For a president who only served a month in office and who died in 1841, William Henry Harrison is certainly hot these days. His name keeps coming up in things I see and read.
Part of this interest probably comes from the publication of New York Times columnist Gail Collins’ new book on Harrison, who was 68-years-old when he was inaugurated (at a time when life expectancy was around age 40). Collins has written about Harrison in her column, making parallels between Harrison and the 2012 election. A co-worker recently stopped in my cube to ask if I had seen the recent article on our ninth president.
Then in early March (on the 171st anniversary of Harrison’s infamous inauguration), the Baltimore Sun’s Fred Rasmussen wrote a “Back Story” column about Harrison’s nearly two-hour speech, delivered outdoors without wearing a coat, that many speculated may have contributed to Harrison contracting a cold several weeks later, developing pneumonia and dying just 31 days after the ceremony.
Maybe all this Harrison hoopla is coincidental, since it’s not a particularly significant anniversary that I can see. (Born in 1773, died in 1841 – what’s the 2012 link? Maybe the connections to the War of 1812?)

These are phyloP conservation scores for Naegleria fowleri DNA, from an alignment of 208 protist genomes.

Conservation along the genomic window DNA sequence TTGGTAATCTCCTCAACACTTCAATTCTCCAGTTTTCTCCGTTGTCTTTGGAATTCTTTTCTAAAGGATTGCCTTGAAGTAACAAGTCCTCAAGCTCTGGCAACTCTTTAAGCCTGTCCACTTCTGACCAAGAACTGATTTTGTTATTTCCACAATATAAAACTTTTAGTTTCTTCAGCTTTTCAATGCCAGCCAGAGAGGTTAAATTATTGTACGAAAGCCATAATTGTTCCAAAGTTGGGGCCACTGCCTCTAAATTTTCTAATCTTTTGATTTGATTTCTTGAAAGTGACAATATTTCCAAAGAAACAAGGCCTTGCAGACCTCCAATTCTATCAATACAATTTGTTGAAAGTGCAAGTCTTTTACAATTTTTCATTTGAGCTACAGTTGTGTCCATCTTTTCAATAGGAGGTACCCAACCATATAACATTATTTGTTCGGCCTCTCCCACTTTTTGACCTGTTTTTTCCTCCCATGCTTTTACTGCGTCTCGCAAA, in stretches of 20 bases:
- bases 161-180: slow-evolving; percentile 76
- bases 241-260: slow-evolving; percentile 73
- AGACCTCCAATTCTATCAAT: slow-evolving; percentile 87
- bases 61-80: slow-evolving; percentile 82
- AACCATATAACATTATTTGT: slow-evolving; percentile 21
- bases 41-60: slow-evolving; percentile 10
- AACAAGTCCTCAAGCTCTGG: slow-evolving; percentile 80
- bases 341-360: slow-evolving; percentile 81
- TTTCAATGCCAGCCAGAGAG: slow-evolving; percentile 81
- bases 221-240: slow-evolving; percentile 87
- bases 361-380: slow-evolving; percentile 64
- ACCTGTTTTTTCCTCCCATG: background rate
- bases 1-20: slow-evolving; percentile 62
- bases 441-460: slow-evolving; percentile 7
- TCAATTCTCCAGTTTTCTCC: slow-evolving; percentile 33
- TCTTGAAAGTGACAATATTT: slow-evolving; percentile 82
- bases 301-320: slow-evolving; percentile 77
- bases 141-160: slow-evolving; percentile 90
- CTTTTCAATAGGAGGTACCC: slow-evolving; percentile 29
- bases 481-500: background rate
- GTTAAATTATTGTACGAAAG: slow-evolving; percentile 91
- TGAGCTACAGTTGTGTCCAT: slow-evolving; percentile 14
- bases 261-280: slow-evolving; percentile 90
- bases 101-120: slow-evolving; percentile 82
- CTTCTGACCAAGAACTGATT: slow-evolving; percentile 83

Since he didn’t have much time as president, many people may associate Harrison with his catchy campaign slogan, “Tippecanoe and Tyler too,” in recognition of Harrison’s heroism and military leadership in the victory at Tippecanoe, a battle in 1811 against the Shawnee Indians. (He was also well-known for his victory in the Battle of the Thames, fought on Canadian soil during the War of 1812 and the battle when Shawnee chief Tecumseh died).
Here are a few random facts about William Henry Harrison:
His father, Benjamin Harrison, signed the Declaration of Independence. His grandson Benjamin Harrison was our 23rd president.
William Henry Harrison was the first president elected from the Whig party.
Harrison originally wanted to be a doctor.
Harrison served as ambassador to Colombia (President Andrew Jackson fired him and later referred to Harrison as “the present imbecile chief”).
Harrison fathered ten children.
Harrison is the first president to die in office.
A significant event during Harrison’s month-long presidency, the U.S. Supreme Court ruled in favor of the Africans aboard the Spanish ship the Amistad who rebelled and killed crew members. (You may remember this story from the 1997 movie Amistad). Former President John Quincy Adams was part of the defense team.
Next post: A Nerd Trip to William Henry Harrison’s monument in North Bend, Ohio.